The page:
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1.12: Moment Distribution Method of Analysis of Structures

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    17619
  • Chapter 12

    Moment Distribution Method of Analysis of Structures

    12.1 Basic Concepts

    The moment distribution method of analysis of beams and frames was developed by Hardy Cross and formally presented in 1930. Although this method is a deformation method like the slope-deflection method, it is an approximate method and, thus, does not require solving simultaneous equations, as was the case with the latter method. The degree of accuracy of the results obtained by the method of moment distribution depends on the number of successive approximations or the iteration process.

    To illustrate the concept of the method of moment distribution, consider the frame shown in Figure 12.1. Members of the frame are prismatic and are assumed not to deform axially nor translate relative to one another. Joints ACD of the frame are fixed, while joint B can rotate slightly due to the applied load. First, before carrying out moment distribution among members, all the joints are assumed to be temporarily locked using a clamp.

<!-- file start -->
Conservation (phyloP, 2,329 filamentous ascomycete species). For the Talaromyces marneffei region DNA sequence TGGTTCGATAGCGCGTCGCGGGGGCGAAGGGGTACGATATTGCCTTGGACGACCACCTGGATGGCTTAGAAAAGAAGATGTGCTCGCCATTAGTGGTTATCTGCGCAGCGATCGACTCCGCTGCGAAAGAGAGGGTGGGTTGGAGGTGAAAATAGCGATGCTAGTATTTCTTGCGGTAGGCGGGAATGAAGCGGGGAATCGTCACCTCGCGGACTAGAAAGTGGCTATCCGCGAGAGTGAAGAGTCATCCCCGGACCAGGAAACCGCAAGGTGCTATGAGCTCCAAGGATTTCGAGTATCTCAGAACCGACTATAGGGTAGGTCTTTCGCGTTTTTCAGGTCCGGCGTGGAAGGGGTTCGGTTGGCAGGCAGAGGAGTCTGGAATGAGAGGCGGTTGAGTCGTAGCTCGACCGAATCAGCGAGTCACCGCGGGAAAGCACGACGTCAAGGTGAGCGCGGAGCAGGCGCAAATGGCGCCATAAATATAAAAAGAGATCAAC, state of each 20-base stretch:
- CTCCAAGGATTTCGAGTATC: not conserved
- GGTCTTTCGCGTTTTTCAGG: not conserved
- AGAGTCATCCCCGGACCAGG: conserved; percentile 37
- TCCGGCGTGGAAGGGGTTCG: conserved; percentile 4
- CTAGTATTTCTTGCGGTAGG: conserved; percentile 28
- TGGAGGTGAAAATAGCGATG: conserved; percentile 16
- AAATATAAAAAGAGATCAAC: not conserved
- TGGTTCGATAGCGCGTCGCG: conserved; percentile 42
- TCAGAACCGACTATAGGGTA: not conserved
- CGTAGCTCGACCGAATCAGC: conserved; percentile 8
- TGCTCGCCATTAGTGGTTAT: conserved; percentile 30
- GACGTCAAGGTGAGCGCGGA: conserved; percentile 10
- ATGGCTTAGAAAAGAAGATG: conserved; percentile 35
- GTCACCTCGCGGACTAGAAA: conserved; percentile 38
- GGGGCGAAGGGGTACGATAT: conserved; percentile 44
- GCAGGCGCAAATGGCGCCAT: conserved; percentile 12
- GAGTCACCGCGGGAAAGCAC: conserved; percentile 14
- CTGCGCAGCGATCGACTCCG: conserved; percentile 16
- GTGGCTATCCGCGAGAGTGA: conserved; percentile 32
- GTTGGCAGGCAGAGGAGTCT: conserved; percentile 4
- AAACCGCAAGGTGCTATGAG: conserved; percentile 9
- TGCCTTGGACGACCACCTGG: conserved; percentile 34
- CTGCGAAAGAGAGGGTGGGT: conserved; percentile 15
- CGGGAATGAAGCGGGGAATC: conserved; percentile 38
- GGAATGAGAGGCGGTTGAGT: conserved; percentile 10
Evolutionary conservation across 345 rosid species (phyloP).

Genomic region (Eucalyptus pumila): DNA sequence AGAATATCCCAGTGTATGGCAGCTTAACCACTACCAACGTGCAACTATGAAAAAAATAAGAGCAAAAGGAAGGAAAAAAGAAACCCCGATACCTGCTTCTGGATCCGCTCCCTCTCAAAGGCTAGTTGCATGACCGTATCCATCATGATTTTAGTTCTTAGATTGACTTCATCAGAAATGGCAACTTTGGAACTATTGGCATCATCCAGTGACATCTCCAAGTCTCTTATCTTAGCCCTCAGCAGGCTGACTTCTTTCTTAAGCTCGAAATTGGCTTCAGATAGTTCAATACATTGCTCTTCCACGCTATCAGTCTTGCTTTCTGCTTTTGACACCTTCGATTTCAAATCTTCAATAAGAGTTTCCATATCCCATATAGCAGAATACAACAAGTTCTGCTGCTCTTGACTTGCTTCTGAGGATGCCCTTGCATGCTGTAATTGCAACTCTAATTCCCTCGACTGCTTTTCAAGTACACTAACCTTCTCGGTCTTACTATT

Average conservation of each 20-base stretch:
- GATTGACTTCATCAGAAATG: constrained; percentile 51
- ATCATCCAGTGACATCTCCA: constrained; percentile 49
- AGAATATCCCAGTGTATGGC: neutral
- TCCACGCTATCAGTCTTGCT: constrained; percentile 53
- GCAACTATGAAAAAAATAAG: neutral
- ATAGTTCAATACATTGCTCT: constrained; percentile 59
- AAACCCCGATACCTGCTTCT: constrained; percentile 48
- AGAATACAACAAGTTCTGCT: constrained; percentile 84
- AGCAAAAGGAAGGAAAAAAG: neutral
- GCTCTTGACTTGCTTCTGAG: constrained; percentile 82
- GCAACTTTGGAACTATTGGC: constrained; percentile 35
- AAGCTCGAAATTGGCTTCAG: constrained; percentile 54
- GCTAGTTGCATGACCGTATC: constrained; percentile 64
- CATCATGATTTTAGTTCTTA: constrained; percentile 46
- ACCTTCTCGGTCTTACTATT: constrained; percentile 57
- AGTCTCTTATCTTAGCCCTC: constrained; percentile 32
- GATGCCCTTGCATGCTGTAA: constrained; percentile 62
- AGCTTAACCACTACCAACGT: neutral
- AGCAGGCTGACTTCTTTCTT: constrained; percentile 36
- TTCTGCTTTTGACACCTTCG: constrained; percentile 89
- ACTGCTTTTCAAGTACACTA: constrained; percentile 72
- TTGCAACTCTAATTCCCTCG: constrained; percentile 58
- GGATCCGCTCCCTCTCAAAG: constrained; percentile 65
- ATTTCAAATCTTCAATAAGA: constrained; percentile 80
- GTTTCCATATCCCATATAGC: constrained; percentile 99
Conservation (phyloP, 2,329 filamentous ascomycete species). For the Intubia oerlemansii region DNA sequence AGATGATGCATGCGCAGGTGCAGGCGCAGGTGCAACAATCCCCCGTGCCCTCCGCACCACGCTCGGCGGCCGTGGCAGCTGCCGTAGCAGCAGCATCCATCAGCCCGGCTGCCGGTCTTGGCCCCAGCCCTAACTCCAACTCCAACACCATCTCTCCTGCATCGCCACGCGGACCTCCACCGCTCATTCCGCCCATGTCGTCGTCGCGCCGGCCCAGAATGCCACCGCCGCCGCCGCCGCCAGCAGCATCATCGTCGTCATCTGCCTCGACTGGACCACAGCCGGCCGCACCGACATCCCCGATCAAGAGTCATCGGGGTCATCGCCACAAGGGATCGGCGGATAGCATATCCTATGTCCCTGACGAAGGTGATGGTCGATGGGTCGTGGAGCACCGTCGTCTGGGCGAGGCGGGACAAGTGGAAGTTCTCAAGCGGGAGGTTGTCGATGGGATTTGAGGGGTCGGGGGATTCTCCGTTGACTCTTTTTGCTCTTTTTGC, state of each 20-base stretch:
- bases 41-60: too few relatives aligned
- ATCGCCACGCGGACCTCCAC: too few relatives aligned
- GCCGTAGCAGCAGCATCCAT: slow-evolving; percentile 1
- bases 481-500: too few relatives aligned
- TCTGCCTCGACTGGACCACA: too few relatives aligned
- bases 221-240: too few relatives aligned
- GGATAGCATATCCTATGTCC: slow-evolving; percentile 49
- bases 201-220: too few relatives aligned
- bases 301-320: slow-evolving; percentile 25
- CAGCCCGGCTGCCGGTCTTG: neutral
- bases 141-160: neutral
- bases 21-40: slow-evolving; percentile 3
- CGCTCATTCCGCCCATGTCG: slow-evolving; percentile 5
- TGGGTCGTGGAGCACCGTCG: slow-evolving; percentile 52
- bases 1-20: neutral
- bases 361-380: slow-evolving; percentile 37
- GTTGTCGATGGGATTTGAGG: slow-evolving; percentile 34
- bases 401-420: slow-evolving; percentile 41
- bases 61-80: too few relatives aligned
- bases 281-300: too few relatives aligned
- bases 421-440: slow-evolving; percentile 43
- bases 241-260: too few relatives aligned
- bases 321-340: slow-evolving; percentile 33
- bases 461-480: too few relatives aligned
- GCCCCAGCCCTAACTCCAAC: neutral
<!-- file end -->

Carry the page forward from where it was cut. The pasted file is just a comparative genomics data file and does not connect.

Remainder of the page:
fig12-1.jpg

    Fig. 12.1. Frame.

    12.2 Sign Convention

    The sign convention for the moment distribution method is similar to the one established for the slope-deflection method; that is, the moment at the end of a member is considered positive if it tends to turn the end of the member clockwise and negative if it tends to turn it counterclockwise.

    12.3 Definitions

    Unbalanced moments: This method of analysis assumes that the joints in a structure are initially clamped or locked and then released successively. Once a joint is released, a rotation takes place, since the sum of the fixed end moments of the members meeting at that joint is not zero. The value of the sum of the end moments obtained is the unbalanced moment at that joint.

    Carry-over moments: The distributed moments in the ends of members meeting at a joint cause moments in the other ends, which are assumed to be fixed. These induced moments at the other ends are called carry-over moments.

    fig12-2.jpg

    Fig. 12.2. Unloaded prismatic beam.